[1] ‘Ethical’, being an adjective, is difficult - an ‘ethical review’ is more a review that would be conducted in an ethical manner, rather than a review relating to ethics (although it tends to be used to mean the latter). So, here ‘ethical’ is avoided.

[2] WMA Declaration of Helsinki – Ethical Principles for Medical Research Involving Human Subjects (1964, and subsequently amended, most recently in 2013) helsinki-ethical-principles-for-medical-research-involving-human-subjects/

[3] to use the term that Ronald Dworkin brings to his modification of Utilitarianism in his book Taking Rights Seriously.  

[4] This differs from ‘empirical bioethics’, as merely taking public opinion unchallenged, does not recognise the social duty to interaction and reflection. Indeed, this could be one of the characteristics of ethics: ethics are positions that have to be devised, teased out, challenged - it is a work that the individual citizen has to undertake as  part of the social contract, part of the contract to live in a community. It is not enough to believe that ‘what I reck- on’ is a sufficient basis upon which to claim an authoritative position to pre- or proscribe the actions of others.  

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1. International Ethical Guidelines for Health-related Research Involving Humans, Fourth Edition. Geneva. Council for International Organizations of Medical Sciences (CIOMS); 2016, Guideline 23.

2. Council of Europe Additional Protocol to the Convention on Human Rights and Biomedicine on Biomedical Research.

3. Explanatory Report to Additional Protocol to the Convention on Human Rights and Biomedicine on Biomedical research:

4. Declaration of Helsinki (2013).

5. Council of Europe. Steering Committee on Bioethics. Guide for Research Ethics Committee Members. Council of Europe, 2012.

6. World Health Organization. Standards and Operational Guidance for Ethics Review of Health-Related Research with Human Participants. Geneva: World Health Organization; 2011.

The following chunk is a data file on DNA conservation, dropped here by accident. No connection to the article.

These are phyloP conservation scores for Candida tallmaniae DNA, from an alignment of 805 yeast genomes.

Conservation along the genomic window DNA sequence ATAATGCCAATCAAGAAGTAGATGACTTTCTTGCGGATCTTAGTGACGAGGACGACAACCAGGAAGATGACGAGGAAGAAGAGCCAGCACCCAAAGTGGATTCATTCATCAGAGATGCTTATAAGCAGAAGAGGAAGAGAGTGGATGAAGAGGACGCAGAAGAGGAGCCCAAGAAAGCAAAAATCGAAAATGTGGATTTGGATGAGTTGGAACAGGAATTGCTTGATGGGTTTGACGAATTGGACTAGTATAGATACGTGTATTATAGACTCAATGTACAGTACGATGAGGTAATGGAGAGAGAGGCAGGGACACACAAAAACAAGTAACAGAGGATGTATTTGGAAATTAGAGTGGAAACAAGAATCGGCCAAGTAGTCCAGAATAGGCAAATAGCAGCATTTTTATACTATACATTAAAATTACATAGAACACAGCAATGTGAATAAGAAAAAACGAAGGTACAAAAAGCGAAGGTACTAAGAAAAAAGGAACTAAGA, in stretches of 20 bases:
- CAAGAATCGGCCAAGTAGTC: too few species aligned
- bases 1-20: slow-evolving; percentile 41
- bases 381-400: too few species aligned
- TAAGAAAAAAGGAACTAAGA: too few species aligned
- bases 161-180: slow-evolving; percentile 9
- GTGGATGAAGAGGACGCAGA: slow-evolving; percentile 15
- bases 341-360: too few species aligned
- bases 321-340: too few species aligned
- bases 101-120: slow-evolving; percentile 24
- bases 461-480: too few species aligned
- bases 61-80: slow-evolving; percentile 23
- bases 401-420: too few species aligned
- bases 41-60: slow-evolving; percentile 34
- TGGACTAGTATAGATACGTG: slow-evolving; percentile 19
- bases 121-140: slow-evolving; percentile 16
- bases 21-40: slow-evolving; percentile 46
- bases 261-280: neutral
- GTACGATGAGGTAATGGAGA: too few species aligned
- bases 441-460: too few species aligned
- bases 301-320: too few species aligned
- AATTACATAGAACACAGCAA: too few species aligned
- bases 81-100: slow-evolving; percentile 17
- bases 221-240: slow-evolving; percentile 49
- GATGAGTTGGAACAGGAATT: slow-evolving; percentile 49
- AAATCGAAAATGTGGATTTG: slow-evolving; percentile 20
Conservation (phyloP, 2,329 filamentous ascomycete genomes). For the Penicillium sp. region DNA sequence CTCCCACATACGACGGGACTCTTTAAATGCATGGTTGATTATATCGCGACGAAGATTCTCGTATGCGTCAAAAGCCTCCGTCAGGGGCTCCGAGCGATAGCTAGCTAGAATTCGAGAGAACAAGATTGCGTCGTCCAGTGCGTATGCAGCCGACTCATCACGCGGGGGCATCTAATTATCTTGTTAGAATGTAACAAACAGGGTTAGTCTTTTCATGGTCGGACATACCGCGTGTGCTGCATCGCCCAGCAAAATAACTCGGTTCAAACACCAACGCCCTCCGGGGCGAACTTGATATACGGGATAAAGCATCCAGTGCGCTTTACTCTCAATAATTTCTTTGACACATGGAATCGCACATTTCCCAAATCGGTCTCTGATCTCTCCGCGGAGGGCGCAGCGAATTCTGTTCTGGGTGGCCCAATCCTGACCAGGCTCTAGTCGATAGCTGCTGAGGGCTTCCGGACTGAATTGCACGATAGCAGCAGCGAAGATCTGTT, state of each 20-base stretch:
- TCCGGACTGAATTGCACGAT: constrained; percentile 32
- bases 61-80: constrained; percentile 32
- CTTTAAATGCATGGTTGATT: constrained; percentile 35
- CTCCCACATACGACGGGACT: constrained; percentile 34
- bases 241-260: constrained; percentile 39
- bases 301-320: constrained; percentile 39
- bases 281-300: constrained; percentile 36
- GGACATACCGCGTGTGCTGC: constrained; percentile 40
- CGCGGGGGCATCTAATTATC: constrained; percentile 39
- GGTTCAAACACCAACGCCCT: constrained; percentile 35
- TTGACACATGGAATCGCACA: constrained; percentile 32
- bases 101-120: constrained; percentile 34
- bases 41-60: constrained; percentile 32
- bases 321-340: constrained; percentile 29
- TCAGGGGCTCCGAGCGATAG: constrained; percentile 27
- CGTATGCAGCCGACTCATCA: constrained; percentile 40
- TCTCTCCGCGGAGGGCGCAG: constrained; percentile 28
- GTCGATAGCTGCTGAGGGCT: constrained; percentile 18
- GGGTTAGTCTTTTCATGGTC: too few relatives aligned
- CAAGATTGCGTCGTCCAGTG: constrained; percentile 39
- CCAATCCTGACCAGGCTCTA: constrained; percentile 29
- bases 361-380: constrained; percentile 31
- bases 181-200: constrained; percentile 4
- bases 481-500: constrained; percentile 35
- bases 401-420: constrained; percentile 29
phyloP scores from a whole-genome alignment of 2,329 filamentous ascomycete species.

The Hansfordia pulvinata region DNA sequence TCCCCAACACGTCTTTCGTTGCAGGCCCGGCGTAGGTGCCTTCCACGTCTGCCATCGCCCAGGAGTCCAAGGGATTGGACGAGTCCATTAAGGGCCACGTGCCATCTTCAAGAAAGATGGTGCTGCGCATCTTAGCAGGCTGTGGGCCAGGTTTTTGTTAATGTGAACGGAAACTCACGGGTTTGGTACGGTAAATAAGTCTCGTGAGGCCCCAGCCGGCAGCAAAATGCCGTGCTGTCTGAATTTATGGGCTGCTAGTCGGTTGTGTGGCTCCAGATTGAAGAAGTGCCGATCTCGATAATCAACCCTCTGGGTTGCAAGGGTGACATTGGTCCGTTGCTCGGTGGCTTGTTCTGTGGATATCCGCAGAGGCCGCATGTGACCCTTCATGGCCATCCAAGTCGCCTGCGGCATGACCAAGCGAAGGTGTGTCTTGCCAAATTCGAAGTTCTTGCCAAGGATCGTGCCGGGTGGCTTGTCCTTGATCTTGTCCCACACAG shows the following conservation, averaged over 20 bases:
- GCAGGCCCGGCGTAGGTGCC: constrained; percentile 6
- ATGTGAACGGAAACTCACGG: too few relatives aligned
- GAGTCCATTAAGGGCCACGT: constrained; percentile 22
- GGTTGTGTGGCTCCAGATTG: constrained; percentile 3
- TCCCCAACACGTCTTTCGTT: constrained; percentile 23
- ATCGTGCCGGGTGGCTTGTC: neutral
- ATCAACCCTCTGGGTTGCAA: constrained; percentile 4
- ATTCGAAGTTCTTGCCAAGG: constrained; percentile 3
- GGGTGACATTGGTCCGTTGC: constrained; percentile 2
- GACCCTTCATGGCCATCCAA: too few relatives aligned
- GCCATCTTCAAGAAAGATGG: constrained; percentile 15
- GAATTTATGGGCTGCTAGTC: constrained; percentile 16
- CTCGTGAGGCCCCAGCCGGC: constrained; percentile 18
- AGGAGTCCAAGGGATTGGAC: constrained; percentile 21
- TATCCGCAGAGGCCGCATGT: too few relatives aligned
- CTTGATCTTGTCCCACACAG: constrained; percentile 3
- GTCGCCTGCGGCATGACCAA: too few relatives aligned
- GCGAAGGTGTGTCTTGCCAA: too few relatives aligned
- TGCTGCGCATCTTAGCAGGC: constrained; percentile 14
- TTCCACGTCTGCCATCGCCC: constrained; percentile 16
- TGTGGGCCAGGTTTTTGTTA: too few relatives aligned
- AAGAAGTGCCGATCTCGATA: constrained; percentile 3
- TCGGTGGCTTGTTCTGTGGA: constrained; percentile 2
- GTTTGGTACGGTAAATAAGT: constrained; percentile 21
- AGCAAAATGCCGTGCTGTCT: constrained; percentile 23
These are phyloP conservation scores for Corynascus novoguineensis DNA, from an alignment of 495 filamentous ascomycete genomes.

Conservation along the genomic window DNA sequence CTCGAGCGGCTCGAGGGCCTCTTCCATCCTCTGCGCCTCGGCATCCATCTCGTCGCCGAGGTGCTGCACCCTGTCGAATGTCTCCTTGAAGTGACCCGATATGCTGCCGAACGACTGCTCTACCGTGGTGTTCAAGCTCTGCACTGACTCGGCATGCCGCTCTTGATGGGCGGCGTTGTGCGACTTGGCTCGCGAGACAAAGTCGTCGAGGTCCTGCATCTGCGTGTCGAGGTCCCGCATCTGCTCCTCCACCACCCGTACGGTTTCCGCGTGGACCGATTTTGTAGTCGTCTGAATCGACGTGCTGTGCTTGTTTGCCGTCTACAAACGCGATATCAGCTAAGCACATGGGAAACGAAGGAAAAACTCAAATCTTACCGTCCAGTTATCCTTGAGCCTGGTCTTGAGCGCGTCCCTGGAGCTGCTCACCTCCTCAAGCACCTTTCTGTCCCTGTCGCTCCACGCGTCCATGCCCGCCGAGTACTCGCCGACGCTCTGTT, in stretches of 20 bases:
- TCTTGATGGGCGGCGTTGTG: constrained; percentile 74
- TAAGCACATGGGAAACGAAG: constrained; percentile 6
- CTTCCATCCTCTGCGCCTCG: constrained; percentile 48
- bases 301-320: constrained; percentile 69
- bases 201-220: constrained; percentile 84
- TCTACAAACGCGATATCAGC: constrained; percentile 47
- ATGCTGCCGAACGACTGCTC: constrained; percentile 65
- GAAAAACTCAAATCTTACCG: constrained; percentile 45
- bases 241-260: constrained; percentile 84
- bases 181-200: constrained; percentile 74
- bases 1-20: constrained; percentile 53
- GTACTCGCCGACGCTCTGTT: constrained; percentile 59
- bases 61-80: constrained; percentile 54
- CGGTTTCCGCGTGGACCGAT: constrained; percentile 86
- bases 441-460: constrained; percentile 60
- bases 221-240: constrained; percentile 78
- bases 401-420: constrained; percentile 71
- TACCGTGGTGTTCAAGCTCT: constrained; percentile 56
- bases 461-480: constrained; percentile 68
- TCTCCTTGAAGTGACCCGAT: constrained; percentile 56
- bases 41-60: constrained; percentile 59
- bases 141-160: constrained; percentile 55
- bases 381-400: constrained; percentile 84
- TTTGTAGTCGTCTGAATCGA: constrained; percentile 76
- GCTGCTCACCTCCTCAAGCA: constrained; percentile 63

7. World Health Organization. Research ethics committees. Basic concepts for capacity building. World Health Organization 2009.

8. UNESCO Establishing Bioethics Committees. Guide No.1. Paris, 2005.

Learning objectives

  • to understand the roles of REC members and the scope of RECs activities based on the international and national guidelines and regulations
  • to discuss potential challenges that REC members may face and share good practices to resolve them


Research ethics committees (RECs) are defined as multidisciplinary, independent groups of individuals appointed to review biomedical research protocols involving human beings (Additional Protocol to the Convention on Human Rights and Biomedicine, concerning Biomedical Research[1]). The RECs have to ensure that the dignity, fundamental rights, safety, and well-being of research participants are duly respected and protected[2]. RECs may be established at the institutional, local, regional or national level and are increasingly provided for by law. Although there are differences with respect to the appointment and work of RECs among different European countries, common issues in terms of roles and challenges for REC members may be identified.

Roles and responsibilities of REC members

There is a common agreement that RECs have a dual goal: to protect the rights and welfare of human research subjects and to support and facilitate the conduct of valuable research[3].

In respect to the main objective – to ensure that biomedical research is conducted ethically with respect to the dignity, rights, safety, and well-being of the research participants – REC members may have specific roles before, during, and after a research study is authorized and conducted.

The primary task of a REC is the ethical review of research proposals and supporting documents. As defined in the Additional Protocol to the Convention on Human Rights and Biomedicine, concerning Biomedical Research, approval or disapproval of the research is based on the ethical acceptability of the research, including its social value and scientific validity, an acceptable ratio of potential benefits to risks of harm, the minimization of risks, adequate informed consent procedures (including cultural appropriateness and mechanisms to ensure voluntariness), measures to ensure protection of vulnerable populations, fair procedures for selection of participants, and attention to the impact of research on the communities from which participants will be drawn, both during the research and after it is complete[4].